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Donald Trump’s remarks about Russia are reckless

Republican presidential candidate Donald Trump speaks during a

Republican presidential candidate Donald Trump speaks during a news conference at Trump National Doral, Wednesday, July 27, 2016, in Doral, Fla. Credit: AP / Evan Vucci

Having long ago jumped the shark, Republican presidential nominee Donald Trump jumped the whale on Wednesday.

A bizarre news conference in Miami turned reckless when Trump, an admirer of Russian President Vladimir Putin, challenged the rival superpower to interfere in the presidential election. “If Russia or any other country or person has Hillary Clinton’s 33,000 illegally deleted emails, perhaps they should share them with the FBI,” he said.

Trump can make all the political hay he wants out of Hillary Clinton’s wrongheaded use of a private email server while she was secretary of state. Or out of the WikiLeaks disclosure of hacked Democratic National Committee emails timed to rile supporters of Bernie Sanders just before the party convention. But he can’t ask Russia, which is under heavy suspicion of the serial hacking of the U.S. government and Washington organizations, to help him win the election.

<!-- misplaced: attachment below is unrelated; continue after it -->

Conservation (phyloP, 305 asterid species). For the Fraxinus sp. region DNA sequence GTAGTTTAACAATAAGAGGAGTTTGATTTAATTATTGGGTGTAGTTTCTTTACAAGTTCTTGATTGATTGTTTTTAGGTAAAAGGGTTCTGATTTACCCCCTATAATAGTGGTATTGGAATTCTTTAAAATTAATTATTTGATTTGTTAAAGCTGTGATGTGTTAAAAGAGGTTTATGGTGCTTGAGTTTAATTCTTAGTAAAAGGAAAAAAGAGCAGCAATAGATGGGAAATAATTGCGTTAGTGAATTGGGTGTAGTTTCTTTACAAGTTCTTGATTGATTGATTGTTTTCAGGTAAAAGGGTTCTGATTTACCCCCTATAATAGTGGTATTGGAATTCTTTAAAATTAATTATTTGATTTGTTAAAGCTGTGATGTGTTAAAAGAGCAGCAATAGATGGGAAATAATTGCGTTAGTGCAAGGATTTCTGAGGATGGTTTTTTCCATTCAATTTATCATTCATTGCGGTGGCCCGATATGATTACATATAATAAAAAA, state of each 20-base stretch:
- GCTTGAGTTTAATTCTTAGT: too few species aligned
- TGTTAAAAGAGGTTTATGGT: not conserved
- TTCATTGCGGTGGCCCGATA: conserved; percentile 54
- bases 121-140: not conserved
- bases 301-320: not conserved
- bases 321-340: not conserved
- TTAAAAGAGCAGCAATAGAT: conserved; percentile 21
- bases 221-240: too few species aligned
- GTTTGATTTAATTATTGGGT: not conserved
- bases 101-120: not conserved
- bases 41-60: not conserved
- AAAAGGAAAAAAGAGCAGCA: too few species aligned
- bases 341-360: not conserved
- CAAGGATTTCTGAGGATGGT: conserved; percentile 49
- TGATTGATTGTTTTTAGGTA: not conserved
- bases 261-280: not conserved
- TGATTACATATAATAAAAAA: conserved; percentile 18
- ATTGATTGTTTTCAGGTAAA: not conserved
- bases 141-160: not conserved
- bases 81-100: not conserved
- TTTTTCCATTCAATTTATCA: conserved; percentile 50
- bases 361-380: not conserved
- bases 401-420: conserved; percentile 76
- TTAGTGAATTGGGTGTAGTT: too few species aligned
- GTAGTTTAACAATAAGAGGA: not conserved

Trump’s running mate, Gov. Mike Pence, took the opposite positon, releasing a statement that Russia would face “serious consequences” if it interfered with the election. Later in the day, Republican Party leader and House Speaker Paul Ryan tried his hand at damage countrol. “Russia is a global menace led by a devious thug,” Ryan’s spokesman said. “Putin should stay out of this election.”

Buried among Trump’s strange statements in Miami was his pronouncement that he would consider recognizing Crimea as Russian territory. The United States and the European Union opposed Putin’s militarized land grab of this part of Ukraine and imposed economic sanctions on Russian banks. So not only did Trump signal that he welcomed help from the Russians, he told them exactly what they would get from sabotaging the campaign of his opponent. Dangerous deal.— The editorial board


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